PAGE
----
Tues 12 April (0800-1615) (S of Harwood Forest to Chew Green)
Distance: 20 miles (Tot: 431)
Weather: mainly sunny, luckily avoiding 2 showers that passed behind us, but strong westerly wind
Day 24 started with a bit of a yomp, but at least there were bridges (sort of) to help us across the streams!
The bulk of the day was on Otterburn Military Firing Range, and although the first three miles were along the perimeter, the next 11 were across the range. What we really didn’t want to see was the red flags flying. What we found was the red flags flying:
Continuing on regardless (and with heavy artillery going off to our right) even the strong wind didn’t spoil my enjoyment of this gorgeous area of the country. Lots and lots of space, with no sign of civilisation (except for the passing army vehicles and the sound of heavy artillery…).
Practically every sign post had a bullet hole. Clean on the entry side:
Jagged on the exit side:
Seeing livestock made us feel more confident that we weren’t about to be bombed in these gorgeous surroundings:
Talking of gorgeous … I was demonstrating the high fashion of bright pink buff worn as a semi balaclava over my warm hat. That wind (coming almost head on) had quite a bite to it – such a contrast to a couple of days before.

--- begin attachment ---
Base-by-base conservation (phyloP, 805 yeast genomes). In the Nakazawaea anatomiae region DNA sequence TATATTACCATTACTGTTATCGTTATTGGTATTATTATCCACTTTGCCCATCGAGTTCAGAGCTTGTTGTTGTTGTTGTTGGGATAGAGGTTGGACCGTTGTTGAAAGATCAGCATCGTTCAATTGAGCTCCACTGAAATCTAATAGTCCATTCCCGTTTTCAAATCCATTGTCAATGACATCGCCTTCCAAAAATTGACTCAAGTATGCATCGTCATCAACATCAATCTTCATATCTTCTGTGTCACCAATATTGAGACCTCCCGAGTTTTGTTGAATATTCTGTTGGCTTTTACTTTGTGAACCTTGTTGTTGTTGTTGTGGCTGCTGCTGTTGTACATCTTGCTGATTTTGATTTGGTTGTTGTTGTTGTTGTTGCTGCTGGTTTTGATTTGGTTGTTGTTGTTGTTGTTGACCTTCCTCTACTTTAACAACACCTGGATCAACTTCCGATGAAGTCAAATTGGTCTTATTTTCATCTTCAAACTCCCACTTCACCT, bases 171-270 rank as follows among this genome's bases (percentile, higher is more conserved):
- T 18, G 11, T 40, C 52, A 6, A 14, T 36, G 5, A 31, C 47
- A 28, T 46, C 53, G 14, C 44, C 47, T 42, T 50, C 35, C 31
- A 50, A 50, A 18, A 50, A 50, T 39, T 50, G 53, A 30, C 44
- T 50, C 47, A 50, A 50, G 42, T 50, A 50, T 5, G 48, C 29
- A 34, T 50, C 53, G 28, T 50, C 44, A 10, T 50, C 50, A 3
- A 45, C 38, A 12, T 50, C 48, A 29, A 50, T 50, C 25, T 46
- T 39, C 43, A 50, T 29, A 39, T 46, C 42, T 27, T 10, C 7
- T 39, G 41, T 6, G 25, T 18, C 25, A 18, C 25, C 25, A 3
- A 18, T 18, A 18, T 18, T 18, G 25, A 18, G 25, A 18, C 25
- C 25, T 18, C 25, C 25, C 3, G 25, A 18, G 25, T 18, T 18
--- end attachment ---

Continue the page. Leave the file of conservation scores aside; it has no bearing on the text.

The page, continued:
With less than a mile to go until we cleared the range, and just as we were heaving a sigh of relief that we had made it through without being removed from the site and forced to take a lengthy detour, the military activity suddenly got very close indeed:
The black dots on the road in the photo below are some of the three dozen troops who, fully camouflaged up, came trundling past us. At least they didn’t object to our presence.
There are already quite a lot of photos in this post, but I think that there’s room for another gratuitous shot of the gorgeous surroundings. I really do like this area:
We cleared the boundary of the firing range by a whole fifty metres before deciding to camp. We could have carried on another half of a kilometre to camp legally in Scotland, but this spot was reasonably sheltered. The farmer didn’t seem to object either, as he passed by and saw us about half an hour after we had pitched.
The original post for the day can be found here.